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Grey Water and Wastewater Recycling





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Grey Water and Wastewater Recycling is Good for the Home and Garden

renewable energyFor many people, turning on a tap or faucet and enjoying an unlimited amount of clean water in their homes and work places for washing, cleaning and bathing is something they take for granted. But clean drinking water is becoming a precious and rare resource around the world, so it is therefore essential that we reduce our consumption of water or at least substitute fresh water with an alternative water resource as well as optimise our water use efficiency through water recycling.

Recycling our water isn’t just for renewable energy experts or environmentalists, it is something every household can and should do. Do we really need to use fresh clean drinking water to wash our vehicles, or to water the plants and gardens during the summer months, of course not, but we could use recycled water that has been filtered and cleaned instead.

Recycled water is an alternative water resource made up from collected rainwater (rainwater harvesting) and wastewater from the house. This alternative recycled water is called Grey Water, and in many instances, grey water can replace fresh water, saving you money by reducing the amount of mains tap water your household consumes.

grey water

Grey Water Recycling for the Garden

Grey Water, also known as “sullage” is another type of home recycling system that can also be thought of as a renewable energy resource. Grey water, surprisingly enough is not actually grey-coloured, but in its broadest terms is any wastewater from the bathroom, laundry and garden, which can be reused or recycled for other purposes to reduce the consumption of, or reliance upon, the clean mains drinking water supply. Grey water is therefore the basic component of domestic wastewater, which has not originated from the toilet or urinal.

Lets get one thing clear here, grey water is recyclable wastewater collected separately from household sewage water and as such this water must not be used for human consumption. Grey water is wastewater which originates from washing clothes, bathing and showering water, or from bathroom and utility sinks, in other words, water from baths, showers and sinks. It is not wastewater from the kitchen sink which contains fats and greases, dishwashers which contains chemicals and detergent soaps, or dirty waste water from toilets and urinals.

Waste water from these sources is called Black Water and should not be reused or recycled in the home. Black water is polluted water and potentially toxic with a high risk of contamination by bacteria, viruses and pathogens so should never be domestically reused or recycled but sent to the sewerage system where it is given proper industrial treatment. However, greywater from the bathroom sink or shower can be used domestically to fill and flush the toilet and there are many grey water recycling advantages and disadvantages.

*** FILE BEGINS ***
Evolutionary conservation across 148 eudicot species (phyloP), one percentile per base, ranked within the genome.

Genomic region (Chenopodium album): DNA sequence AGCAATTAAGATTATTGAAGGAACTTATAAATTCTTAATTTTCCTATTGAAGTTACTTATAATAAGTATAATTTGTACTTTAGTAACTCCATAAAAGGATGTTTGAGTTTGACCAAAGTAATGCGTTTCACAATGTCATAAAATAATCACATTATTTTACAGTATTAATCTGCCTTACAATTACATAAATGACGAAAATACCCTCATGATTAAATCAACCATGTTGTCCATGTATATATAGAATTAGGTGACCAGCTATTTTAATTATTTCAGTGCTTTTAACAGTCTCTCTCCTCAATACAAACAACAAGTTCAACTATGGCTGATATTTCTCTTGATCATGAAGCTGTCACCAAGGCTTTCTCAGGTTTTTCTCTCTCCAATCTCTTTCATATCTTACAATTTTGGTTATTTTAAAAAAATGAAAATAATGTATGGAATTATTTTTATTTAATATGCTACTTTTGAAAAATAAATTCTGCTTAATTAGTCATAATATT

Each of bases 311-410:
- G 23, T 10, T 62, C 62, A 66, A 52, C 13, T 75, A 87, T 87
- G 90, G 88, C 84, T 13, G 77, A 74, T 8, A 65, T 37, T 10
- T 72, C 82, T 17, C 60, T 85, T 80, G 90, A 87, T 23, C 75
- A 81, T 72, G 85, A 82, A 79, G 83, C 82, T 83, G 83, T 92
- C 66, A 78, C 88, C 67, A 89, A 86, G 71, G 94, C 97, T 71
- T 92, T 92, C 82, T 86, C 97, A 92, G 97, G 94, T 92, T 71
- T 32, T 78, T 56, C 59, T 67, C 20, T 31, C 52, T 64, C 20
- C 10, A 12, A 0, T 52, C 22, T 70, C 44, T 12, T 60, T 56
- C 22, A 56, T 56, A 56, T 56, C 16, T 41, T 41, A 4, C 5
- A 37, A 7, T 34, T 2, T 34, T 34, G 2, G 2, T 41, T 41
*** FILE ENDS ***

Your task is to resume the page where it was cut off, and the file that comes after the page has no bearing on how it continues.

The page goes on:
So now we know that “grey water” is recycled water from sinks, showers and baths, but what can we use it for. Conventional home plumbing systems dispose of wastewater via sewers and septic tanks. But grey water provides the perfect opportunity to reuse this wastewater for other purposes including flushing your toilet, washing the car and also for your irrigating the garden, and with the proper equipment and filtering, the water can be used and recycled again and again.

Grey Water for Irrigation

Grey water for irrigation is by far the most common and easiest way to recycle water. Rainwater from roofs and gutters can be collected in water barrels, water butts or tanks, called “rainwater harvesting”, and used directly in the garden or stored for later use. Have you ever noticed how your flowers, plants and grass always look much better after a rain storm. This is because mains water has been treated for human consumption and therefore no longer contains the nutrients and minerals required by your plants and lawns.

Grey water irrigation is best used in conjunction with a pumped irrigation system which operates underneath the garden soil. By using it in this way, any problems of contamination by bacteria will be greatly reduced because the wastewater is under the soil were it comes into contact with the roots of the plants providing the most benefit.